The U.S. Senate has passed the Farm Bill conference report to the Agriculture Improvement Act of 2018. By a final vote of 87-13, the bill will move on for approval from the House and the measure will then go to the President’s desk to be signed into law. U.S. Senator Roger Wicker and Cindy Hyde-Smith both voted in favor of the bill which will reauthorize federal agriculture and nutrition programs for five years.
The final bill includes Wicker’s “Precision Agriculture Connectivity Act,” which tasks the Department of Agriculture and the Federal Communications Commission with making broadband accessible to 95 percent of cropland and ranchland by 2025.
“Passage of this Farm Bill provides our farmers relief, certainty, and the tools to continue feeding the world,” Wicker said. “This legislation will help Mississippi farmers who have suffered this year because of unfair foreign trade practices abroad and difficult weather here at home. I am pleased this bill also prioritizes access to broadband by including my precision agriculture legislation. Farmers and ranchers need broadband access to manage their crops more efficiently through new internet-based technologies.”
Hyde-Smith, a member of the Senate Agriculture Committee, said the new Farm Bill will benefit Mississippi by offering greater certainty to the state’s agricultural sector, supporting agricultural research at universities, and promoting natural resources conservation.
“Mississippi farmers and ranchers continually deal with factors that can mean disaster, which is why they look for certainty and flexibility in farm programs,” said Hyde-Smith. “The 2018 Farm Bill has been written to set policies that can help producers remain productive despite threats posed by predatory trading practices or net farm income losses.”
The final bill includes four Hyde-Smith amendments, which were included in the Senate-passed bill. These provisions, which have no direct spending impact on the cost of the bill, will:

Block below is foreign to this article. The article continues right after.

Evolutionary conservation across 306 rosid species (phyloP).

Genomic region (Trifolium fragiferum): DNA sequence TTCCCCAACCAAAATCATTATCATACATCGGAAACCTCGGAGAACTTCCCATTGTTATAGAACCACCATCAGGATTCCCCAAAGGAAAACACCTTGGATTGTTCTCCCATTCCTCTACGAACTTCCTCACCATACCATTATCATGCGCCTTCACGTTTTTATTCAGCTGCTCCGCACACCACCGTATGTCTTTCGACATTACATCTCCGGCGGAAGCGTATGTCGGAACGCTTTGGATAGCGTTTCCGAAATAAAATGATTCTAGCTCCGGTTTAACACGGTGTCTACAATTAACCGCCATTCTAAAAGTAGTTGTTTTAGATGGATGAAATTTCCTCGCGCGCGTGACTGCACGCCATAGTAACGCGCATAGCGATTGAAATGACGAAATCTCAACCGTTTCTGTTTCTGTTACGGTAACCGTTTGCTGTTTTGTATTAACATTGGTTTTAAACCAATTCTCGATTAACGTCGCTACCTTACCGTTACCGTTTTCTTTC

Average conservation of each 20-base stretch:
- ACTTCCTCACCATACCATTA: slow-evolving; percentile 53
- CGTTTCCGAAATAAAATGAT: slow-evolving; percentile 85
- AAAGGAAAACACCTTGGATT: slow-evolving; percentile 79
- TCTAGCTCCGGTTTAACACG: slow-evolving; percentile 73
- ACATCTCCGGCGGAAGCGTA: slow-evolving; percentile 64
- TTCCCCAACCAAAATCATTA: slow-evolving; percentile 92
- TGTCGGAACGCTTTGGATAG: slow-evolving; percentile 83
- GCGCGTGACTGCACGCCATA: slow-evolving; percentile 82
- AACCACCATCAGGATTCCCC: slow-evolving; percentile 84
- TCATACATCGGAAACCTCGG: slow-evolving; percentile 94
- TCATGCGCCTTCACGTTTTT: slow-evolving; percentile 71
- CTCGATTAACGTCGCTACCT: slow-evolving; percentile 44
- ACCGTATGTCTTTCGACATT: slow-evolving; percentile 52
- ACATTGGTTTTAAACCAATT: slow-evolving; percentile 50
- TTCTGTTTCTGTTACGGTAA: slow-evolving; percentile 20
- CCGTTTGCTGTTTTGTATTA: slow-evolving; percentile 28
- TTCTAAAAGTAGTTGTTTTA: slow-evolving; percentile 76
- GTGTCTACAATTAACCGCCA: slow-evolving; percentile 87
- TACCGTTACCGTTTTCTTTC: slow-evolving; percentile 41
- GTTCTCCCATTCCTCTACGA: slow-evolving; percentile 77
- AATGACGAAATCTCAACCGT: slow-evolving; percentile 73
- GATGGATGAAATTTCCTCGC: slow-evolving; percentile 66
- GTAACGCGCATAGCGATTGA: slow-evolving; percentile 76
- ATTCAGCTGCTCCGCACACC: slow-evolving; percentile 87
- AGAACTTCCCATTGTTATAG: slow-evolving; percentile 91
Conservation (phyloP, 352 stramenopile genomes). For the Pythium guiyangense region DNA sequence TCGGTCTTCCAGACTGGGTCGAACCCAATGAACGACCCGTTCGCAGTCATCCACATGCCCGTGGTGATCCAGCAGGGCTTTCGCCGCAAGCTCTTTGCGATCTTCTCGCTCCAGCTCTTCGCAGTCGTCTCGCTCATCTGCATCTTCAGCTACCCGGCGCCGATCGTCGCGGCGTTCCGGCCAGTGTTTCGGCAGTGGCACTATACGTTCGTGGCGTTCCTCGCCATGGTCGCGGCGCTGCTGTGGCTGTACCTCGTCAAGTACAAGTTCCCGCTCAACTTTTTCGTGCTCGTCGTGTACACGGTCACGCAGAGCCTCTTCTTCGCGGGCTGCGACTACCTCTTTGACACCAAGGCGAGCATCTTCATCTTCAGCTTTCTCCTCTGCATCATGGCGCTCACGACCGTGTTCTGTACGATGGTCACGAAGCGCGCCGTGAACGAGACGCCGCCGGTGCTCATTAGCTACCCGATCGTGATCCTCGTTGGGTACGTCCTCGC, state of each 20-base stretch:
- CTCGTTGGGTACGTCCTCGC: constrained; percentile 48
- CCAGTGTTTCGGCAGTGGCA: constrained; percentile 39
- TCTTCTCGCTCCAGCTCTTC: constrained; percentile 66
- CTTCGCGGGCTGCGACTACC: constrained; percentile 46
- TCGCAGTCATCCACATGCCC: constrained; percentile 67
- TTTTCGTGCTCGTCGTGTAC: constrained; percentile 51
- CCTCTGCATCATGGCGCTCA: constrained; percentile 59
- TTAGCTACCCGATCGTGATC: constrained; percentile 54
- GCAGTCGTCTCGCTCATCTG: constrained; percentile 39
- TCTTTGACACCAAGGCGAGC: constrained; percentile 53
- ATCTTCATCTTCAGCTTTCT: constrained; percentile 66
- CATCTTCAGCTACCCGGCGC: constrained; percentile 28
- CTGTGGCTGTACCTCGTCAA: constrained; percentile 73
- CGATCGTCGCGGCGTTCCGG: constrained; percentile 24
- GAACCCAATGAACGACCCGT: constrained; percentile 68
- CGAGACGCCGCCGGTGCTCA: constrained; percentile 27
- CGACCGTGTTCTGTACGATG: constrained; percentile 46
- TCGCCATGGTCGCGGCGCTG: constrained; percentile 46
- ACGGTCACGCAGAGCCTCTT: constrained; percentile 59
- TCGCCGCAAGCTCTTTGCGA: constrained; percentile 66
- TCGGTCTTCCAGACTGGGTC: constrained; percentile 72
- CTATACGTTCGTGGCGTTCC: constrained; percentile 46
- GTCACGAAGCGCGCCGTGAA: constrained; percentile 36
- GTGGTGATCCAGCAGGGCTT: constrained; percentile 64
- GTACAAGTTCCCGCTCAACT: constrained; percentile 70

- Okhissa Lake – Direct the Secretary of Agriculture to transfer 150 acres around Okhissa Lake in Franklin County to the Scenic Rivers Development Alliance for rural economic development in Southwest Mississippi;
- Crop Insurance in Flood-prone Regions – Direct the Federal Crop Insurance Corporation to conduct research and development on more affordable crop insurance policies for cotton, soybeans and corn farmers within the Lower Mississippi Valley affected by frequent flooding;
- Chronic Wasting Disease – Prioritize chronic wasting disease research (CWD), which will assist land-grant universities like Mississippi State University and the MSU Extension Service to better understand and combat the spread of CWD;
- Health Forest Reserves – Reauthorize the Healthy Forests Reserve Program to help landowners restore, enhance, and protect forest ecosystems in order to promote the recovery of threatened and endangered species, and improve biodiversity.
“I’m proud that the final bill includes specific wins for Mississippi, which I worked to secure in the bill. Among these are provisions to support rural economic development, combat chronic wasting disease and affordable crop insurance for flood-prone areas,” said Hyde-Smith. “This bill is not perfect, but its overall benefits far outweigh its shortfalls.”
Important to Mississippi, the overall bill includes the following provisions:
- Farm Safety Net – Reauthorizes the Agriculture Risk Coverage (ARC) and Price Loss Coverage (PLC) programs through 2023.
- PLC Reference Prices – Maintains PLC program reference prices at current levels, with a provision allowing them to increase to better respond to market conditions.
- Marketing Loan Rates – Increases marketing loan rates by varying amounts per eligible commodity.
- Upland Cotton Program – Permanently extends and provides full baseline funding for the Economic Adjustment Assistance to Users of Upland Cotton Program (EAAP), which authorizes economic assistance to domestic users of upland cotton, such as textile mills in order to maintain a globally competitive textile industry.
- Environmental Quality Incentives Program – Reauthorizes and increases funding for the EQIP. Mississippi ranks second nationally in active and completed EQIP contracts.
- Conservation Stewardship Program – Reauthorizes and maintains CSP as a separate conservation program. In FY2017, the USDA obligated the most CSP funding nationally to Mississippi.
- Conservation Reserve Program – Expands CRP acreage enrollment from 24 million to 27 million acres.
- Delta Regional Authority – Reauthorizes the Delta Regional Authority, in addition to programs to assist rural communities with water and waste disposal systems.
- Rural Hospitals – Expands eligibility for certain loan programs that benefit Mississippi rural hospitals.
- Rural Broadband – Strengthens rural broadband and telemedicine services for rural America.
- Agriculture Research – Provides an increase of over $600 million in funding for ongoing agriculture research programs involving Mississippi universities and land-grant institutions.
- Nutrition – Makes improvements to the Supplemental Nutrition Assistance Program (SNAP) to increase program integrity and otherwise incentivizing work to move more recipients toward self-sufficiency.
- Chronic Wasting Disease – Provides $300 million in funding for animal disease prevention and management efforts.
- Opioid Addiction – Funds rural health projects to help Americans struggling with opioid addiction and other substance abuse disorders.
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